By Matthew Sturdevant Caller-Times
Contact Matthew Sturdevant at 886-3778
May 13, 2004
Man says his meteorite breaks clocks, jiggles
He says attorney told him not to let geologists look at rock
The Corpus Christi man who said he found a recently fallen meteorite early Sunday in northern Arizona initially wanted local geologists to check out his find, but the man later balked when the geologists showed up at his door Wednesday.
Joe Suarez of 1001 Vaky St. - where a fiery red and yellow sign in the front yard reads "Home of the Meteorite" - said early Wednesday that he encouraged anyone to take a look at the oval-shaped, pockmarked rock he found. It is about the size of a computer monitor and weighs more than 200 pounds.
Two geology professors at Texas A&M University-Corpus Christi, Grady and Kit Price-Blount, accepted the invitation to look at the rock. But when they arrived at Suarez's home at 3 p.m. Wednesday, Suarez said his attorney advised him that he shouldn't let anyone look at the rock without speaking to the attorney first. He also said he didn't want to contact the attorney.
Suarez, who said he had three doctorates from the University of California at Los Angeles and an Ivy League school, hopes to sell the rock to a museum, and said he has had offers from tabloid newspaper for hundreds of thousands of dollars.
Suarez's tale began about 3 a.m. Sunday as he and his wife, Diane, drove from California back home to Corpus Christi on Interstate 40 about 100 miles east of Flagstaff, Ariz. There, he said, they saw a meteor streak through the sky.
Suarez said he and his wife walked about a half-mile off the side of the interstate and found the meteor, "glowing orange."
"There was steam coming out of all these holes," Suarez said Monday, pointing to pockmarks on the exterior of the rock. They put the rock onto a blanket, hauled it a half-mile to their Chevrolet Cavalier, put it in the trunk and drove it home, Suarez said.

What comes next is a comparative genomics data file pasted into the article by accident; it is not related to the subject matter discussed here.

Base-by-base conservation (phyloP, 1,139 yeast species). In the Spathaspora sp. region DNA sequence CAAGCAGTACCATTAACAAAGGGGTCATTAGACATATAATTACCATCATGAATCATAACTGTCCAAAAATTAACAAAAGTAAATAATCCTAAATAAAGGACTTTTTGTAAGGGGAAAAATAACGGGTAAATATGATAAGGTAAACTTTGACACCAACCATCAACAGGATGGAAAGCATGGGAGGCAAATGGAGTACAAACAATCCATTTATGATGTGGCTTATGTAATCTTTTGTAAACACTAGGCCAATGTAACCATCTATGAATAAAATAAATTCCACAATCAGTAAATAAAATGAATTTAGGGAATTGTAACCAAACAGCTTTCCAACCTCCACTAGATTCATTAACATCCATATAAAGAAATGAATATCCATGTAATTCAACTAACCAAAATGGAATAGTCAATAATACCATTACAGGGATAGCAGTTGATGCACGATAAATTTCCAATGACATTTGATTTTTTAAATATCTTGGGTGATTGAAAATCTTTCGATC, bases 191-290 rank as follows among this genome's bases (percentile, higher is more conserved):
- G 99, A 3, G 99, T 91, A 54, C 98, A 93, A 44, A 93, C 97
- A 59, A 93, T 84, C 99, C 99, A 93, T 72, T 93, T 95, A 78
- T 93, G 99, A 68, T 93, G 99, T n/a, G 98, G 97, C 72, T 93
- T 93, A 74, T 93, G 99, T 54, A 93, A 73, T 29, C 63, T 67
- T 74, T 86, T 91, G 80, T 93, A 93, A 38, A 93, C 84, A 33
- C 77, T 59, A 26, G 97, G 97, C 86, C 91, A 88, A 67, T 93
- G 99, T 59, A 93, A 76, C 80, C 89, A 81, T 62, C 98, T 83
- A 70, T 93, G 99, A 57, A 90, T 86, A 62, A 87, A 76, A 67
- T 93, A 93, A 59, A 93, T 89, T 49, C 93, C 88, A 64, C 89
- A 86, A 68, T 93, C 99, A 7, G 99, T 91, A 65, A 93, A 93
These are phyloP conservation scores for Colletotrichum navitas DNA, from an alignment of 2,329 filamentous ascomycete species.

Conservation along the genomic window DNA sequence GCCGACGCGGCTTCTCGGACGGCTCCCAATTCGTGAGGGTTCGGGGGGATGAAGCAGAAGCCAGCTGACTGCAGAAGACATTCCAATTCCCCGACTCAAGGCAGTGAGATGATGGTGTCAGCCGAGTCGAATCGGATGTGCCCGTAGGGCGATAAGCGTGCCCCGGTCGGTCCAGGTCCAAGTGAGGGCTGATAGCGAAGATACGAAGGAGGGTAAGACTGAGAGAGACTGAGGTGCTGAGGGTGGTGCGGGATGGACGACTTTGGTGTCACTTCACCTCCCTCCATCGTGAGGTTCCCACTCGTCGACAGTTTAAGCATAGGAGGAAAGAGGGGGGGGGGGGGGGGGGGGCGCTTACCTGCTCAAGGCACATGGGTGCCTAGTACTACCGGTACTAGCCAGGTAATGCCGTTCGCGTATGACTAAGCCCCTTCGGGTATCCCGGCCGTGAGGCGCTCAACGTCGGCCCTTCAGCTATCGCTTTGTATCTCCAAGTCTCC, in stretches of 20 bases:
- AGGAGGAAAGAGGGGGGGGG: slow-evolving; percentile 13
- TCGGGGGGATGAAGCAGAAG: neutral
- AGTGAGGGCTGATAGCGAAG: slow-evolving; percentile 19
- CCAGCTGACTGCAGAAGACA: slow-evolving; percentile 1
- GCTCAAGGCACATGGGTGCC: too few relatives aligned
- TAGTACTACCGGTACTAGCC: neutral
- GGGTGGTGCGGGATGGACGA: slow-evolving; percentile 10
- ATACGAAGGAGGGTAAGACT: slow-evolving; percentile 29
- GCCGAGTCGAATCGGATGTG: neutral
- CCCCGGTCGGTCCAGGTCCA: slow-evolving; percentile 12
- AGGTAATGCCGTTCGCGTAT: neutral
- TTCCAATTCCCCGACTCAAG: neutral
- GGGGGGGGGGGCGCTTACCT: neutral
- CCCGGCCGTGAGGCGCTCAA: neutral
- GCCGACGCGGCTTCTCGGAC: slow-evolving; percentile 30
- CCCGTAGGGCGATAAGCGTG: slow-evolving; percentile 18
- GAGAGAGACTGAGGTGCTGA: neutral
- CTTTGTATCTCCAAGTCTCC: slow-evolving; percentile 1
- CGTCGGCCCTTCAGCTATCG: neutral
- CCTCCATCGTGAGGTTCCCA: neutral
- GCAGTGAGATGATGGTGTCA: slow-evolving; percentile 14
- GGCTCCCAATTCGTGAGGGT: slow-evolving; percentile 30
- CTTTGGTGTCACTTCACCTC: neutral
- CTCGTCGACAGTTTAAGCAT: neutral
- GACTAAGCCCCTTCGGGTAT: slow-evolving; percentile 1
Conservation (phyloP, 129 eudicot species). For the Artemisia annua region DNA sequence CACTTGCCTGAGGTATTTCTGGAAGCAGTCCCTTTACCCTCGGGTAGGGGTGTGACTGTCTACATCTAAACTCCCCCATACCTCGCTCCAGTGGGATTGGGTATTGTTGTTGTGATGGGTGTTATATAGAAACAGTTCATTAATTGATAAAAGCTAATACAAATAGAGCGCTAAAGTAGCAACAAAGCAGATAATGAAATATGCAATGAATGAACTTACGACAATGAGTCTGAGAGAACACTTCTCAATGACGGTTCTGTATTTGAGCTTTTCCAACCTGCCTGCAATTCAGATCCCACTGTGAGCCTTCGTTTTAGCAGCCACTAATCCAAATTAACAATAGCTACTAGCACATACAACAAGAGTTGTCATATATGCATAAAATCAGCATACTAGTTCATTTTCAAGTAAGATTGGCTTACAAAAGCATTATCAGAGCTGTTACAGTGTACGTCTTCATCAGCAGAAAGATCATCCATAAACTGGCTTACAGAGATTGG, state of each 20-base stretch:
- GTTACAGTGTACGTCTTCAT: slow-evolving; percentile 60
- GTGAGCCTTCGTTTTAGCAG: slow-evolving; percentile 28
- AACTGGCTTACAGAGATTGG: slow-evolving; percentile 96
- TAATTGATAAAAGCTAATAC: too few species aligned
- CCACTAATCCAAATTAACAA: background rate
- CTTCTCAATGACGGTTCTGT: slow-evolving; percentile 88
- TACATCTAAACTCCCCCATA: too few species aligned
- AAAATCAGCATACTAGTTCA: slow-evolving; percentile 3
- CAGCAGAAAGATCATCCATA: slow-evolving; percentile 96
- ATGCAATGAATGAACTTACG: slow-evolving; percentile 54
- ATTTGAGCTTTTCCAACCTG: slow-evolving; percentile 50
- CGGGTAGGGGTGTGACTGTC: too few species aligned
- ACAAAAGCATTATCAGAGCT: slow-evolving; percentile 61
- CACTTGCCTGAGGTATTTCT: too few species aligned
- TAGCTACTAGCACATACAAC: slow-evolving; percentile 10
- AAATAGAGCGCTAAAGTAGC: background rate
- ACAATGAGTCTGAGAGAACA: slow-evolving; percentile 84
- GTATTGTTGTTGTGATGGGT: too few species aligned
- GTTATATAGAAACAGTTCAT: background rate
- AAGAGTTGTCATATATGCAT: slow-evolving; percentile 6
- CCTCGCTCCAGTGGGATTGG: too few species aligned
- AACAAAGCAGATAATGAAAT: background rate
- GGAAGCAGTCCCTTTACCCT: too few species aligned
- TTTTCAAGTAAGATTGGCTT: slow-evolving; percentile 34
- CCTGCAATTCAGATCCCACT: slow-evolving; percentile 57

However, no news of a meteor reached Lowell Observatory in Flagstaff, Ariz., a privately owned astronomical research institution founded in 1894 by Percival Lowell, the man who discovered the planet Pluto.
"If there really was a meteor as big as he says, it would have been spectacular," said Brian Skiff, a research assistant at Lowell Observatory. "It would have lit up the sky like daytime. That would have been a big light in the sky observed by hundreds of people."
Since Suarez brought the rock into his home, he said, strange things have happened."
"All our watches have gone haywire," he said.
"The clocks in the house either go way far ahead or they stop."
Suarez also said the rock repels magnets and even has jiggled.
Grady and Kit Price-Blount looked at a photo of the rock Monday and Tuesday and said it appeared to be something that has been on the desert floor for quite some time.
A white splotch on the bottom of the rock appears to be a coating of calcium carbonate, which would indicate that the rock has been sitting on the Earth for a considerable period, according to the Blounts.
Allan Treiman, a scientist who specializes in meteorites at the Lunar and Planetary Institute in Houston, looked at a photo of the rock Monday and said he was "100 percent" sure it was lava rock - the same type of rock people use in barbecues.
Photo: The 200-pound rock Joe Suarez found.